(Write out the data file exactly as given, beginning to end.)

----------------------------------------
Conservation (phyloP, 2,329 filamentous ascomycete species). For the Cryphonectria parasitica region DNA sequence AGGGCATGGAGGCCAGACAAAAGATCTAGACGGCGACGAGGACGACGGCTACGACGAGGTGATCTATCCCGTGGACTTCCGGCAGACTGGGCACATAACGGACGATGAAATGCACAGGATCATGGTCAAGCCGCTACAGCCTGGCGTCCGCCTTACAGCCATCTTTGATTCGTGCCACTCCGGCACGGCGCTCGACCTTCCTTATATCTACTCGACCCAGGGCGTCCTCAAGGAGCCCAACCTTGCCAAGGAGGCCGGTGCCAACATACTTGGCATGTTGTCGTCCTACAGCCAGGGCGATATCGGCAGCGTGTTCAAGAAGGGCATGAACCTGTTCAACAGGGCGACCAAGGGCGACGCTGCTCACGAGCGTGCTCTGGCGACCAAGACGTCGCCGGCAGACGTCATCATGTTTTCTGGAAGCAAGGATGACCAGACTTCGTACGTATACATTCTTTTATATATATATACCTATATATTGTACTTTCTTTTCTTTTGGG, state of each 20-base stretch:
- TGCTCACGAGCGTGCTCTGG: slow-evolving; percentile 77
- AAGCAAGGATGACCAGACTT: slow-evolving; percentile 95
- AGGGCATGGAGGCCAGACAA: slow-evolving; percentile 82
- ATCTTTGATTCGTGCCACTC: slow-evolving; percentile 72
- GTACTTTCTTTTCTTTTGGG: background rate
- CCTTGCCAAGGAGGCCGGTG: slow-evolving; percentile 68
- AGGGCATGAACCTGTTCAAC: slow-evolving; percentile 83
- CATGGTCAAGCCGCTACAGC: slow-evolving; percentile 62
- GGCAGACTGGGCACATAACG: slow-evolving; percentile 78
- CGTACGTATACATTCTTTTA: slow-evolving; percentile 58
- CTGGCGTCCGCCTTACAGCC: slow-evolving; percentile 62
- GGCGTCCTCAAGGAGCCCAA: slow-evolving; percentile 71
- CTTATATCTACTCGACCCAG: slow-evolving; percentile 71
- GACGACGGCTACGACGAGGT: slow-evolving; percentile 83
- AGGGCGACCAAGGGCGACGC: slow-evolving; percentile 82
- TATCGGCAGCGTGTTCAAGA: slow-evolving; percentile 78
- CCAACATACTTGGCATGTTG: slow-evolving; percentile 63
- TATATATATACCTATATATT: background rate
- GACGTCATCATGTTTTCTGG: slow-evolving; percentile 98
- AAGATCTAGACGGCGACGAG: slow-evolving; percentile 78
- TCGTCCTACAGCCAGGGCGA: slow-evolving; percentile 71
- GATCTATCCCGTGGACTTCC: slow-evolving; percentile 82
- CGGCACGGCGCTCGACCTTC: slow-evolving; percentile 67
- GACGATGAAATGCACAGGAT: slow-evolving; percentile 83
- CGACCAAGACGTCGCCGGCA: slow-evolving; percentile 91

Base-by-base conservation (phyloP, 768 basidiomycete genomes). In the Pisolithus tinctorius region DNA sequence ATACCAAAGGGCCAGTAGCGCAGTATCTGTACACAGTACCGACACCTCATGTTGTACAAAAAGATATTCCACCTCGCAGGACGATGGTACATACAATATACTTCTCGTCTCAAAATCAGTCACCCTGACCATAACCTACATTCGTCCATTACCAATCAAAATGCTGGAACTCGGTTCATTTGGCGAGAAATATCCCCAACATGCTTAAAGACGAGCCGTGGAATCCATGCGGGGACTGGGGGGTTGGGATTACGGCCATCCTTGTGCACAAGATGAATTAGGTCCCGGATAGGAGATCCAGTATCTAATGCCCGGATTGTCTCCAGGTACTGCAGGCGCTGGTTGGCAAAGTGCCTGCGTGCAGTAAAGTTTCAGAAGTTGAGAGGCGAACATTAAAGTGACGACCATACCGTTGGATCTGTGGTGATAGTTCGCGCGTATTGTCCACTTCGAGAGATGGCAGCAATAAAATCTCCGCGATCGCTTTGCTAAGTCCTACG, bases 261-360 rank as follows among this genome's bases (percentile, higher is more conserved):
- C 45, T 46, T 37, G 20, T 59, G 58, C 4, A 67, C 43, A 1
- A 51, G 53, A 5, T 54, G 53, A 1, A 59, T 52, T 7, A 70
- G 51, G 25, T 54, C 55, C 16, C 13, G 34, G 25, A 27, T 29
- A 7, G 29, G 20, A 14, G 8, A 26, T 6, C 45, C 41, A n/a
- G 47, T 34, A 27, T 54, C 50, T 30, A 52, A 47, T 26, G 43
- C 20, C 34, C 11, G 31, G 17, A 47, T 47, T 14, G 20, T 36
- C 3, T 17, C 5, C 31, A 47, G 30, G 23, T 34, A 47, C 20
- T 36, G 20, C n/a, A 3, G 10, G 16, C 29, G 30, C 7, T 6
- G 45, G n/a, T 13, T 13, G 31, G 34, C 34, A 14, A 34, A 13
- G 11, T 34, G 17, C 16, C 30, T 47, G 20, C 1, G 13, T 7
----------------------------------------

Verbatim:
Conservation (phyloP, 2,329 filamentous ascomycete species). For the Cryphonectria parasitica region DNA sequence AGGGCATGGAGGCCAGACAAAAGATCTAGACGGCGACGAGGACGACGGCTACGACGAGGTGATCTATCCCGTGGACTTCCGGCAGACTGGGCACATAACGGACGATGAAATGCACAGGATCATGGTCAAGCCGCTACAGCCTGGCGTCCGCCTTACAGCCATCTTTGATTCGTGCCACTCCGGCACGGCGCTCGACCTTCCTTATATCTACTCGACCCAGGGCGTCCTCAAGGAGCCCAACCTTGCCAAGGAGGCCGGTGCCAACATACTTGGCATGTTGTCGTCCTACAGCCAGGGCGATATCGGCAGCGTGTTCAAGAAGGGCATGAACCTGTTCAACAGGGCGACCAAGGGCGACGCTGCTCACGAGCGTGCTCTGGCGACCAAGACGTCGCCGGCAGACGTCATCATGTTTTCTGGAAGCAAGGATGACCAGACTTCGTACGTATACATTCTTTTATATATATATACCTATATATTGTACTTTCTTTTCTTTTGGG, state of each 20-base stretch:
- TGCTCACGAGCGTGCTCTGG: slow-evolving; percentile 77
- AAGCAAGGATGACCAGACTT: slow-evolving; percentile 95
- AGGGCATGGAGGCCAGACAA: slow-evolving; percentile 82
- ATCTTTGATTCGTGCCACTC: slow-evolving; percentile 72
- GTACTTTCTTTTCTTTTGGG: background rate
- CCTTGCCAAGGAGGCCGGTG: slow-evolving; percentile 68
- AGGGCATGAACCTGTTCAAC: slow-evolving; percentile 83
- CATGGTCAAGCCGCTACAGC: slow-evolving; percentile 62
- GGCAGACTGGGCACATAACG: slow-evolving; percentile 78
- CGTACGTATACATTCTTTTA: slow-evolving; percentile 58
- CTGGCGTCCGCCTTACAGCC: slow-evolving; percentile 62
- GGCGTCCTCAAGGAGCCCAA: slow-evolving; percentile 71
- CTTATATCTACTCGACCCAG: slow-evolving; percentile 71
- GACGACGGCTACGACGAGGT: slow-evolving; percentile 83
- AGGGCGACCAAGGGCGACGC: slow-evolving; percentile 82
- TATCGGCAGCGTGTTCAAGA: slow-evolving; percentile 78
- CCAACATACTTGGCATGTTG: slow-evolving; percentile 63
- TATATATATACCTATATATT: background rate
- GACGTCATCATGTTTTCTGG: slow-evolving; percentile 98
- AAGATCTAGACGGCGACGAG: slow-evolving; percentile 78
- TCGTCCTACAGCCAGGGCGA: slow-evolving; percentile 71
- GATCTATCCCGTGGACTTCC: slow-evolving; percentile 82
- CGGCACGGCGCTCGACCTTC: slow-evolving; percentile 67
- GACGATGAAATGCACAGGAT: slow-evolving; percentile 83
- CGACCAAGACGTCGCCGGCA: slow-evolving; percentile 91

Base-by-base conservation (phyloP, 768 basidiomycete genomes). In the Pisolithus tinctorius region DNA sequence ATACCAAAGGGCCAGTAGCGCAGTATCTGTACACAGTACCGACACCTCATGTTGTACAAAAAGATATTCCACCTCGCAGGACGATGGTACATACAATATACTTCTCGTCTCAAAATCAGTCACCCTGACCATAACCTACATTCGTCCATTACCAATCAAAATGCTGGAACTCGGTTCATTTGGCGAGAAATATCCCCAACATGCTTAAAGACGAGCCGTGGAATCCATGCGGGGACTGGGGGGTTGGGATTACGGCCATCCTTGTGCACAAGATGAATTAGGTCCCGGATAGGAGATCCAGTATCTAATGCCCGGATTGTCTCCAGGTACTGCAGGCGCTGGTTGGCAAAGTGCCTGCGTGCAGTAAAGTTTCAGAAGTTGAGAGGCGAACATTAAAGTGACGACCATACCGTTGGATCTGTGGTGATAGTTCGCGCGTATTGTCCACTTCGAGAGATGGCAGCAATAAAATCTCCGCGATCGCTTTGCTAAGTCCTACG, bases 261-360 rank as follows among this genome's bases (percentile, higher is more conserved):
- C 45, T 46, T 37, G 20, T 59, G 58, C 4, A 67, C 43, A 1
- A 51, G 53, A 5, T 54, G 53, A 1, A 59, T 52, T 7, A 70
- G 51, G 25, T 54, C 55, C 16, C 13, G 34, G 25, A 27, T 29
- A 7, G 29, G 20, A 14, G 8, A 26, T 6, C 45, C 41, A n/a
- G 47, T 34, A 27, T 54, C 50, T 30, A 52, A 47, T 26, G 43
- C 20, C 34, C 11, G 31, G 17, A 47, T 47, T 14, G 20, T 36
- C 3, T 17, C 5, C 31, A 47, G 30, G 23, T 34, A 47, C 20
- T 36, G 20, C n/a, A 3, G 10, G 16, C 29, G 30, C 7, T 6
- G 45, G n/a, T 13, T 13, G 31, G 34, C 34, A 14, A 34, A 13
- G 11, T 34, G 17, C 16, C 30, T 47, G 20, C 1, G 13, T 7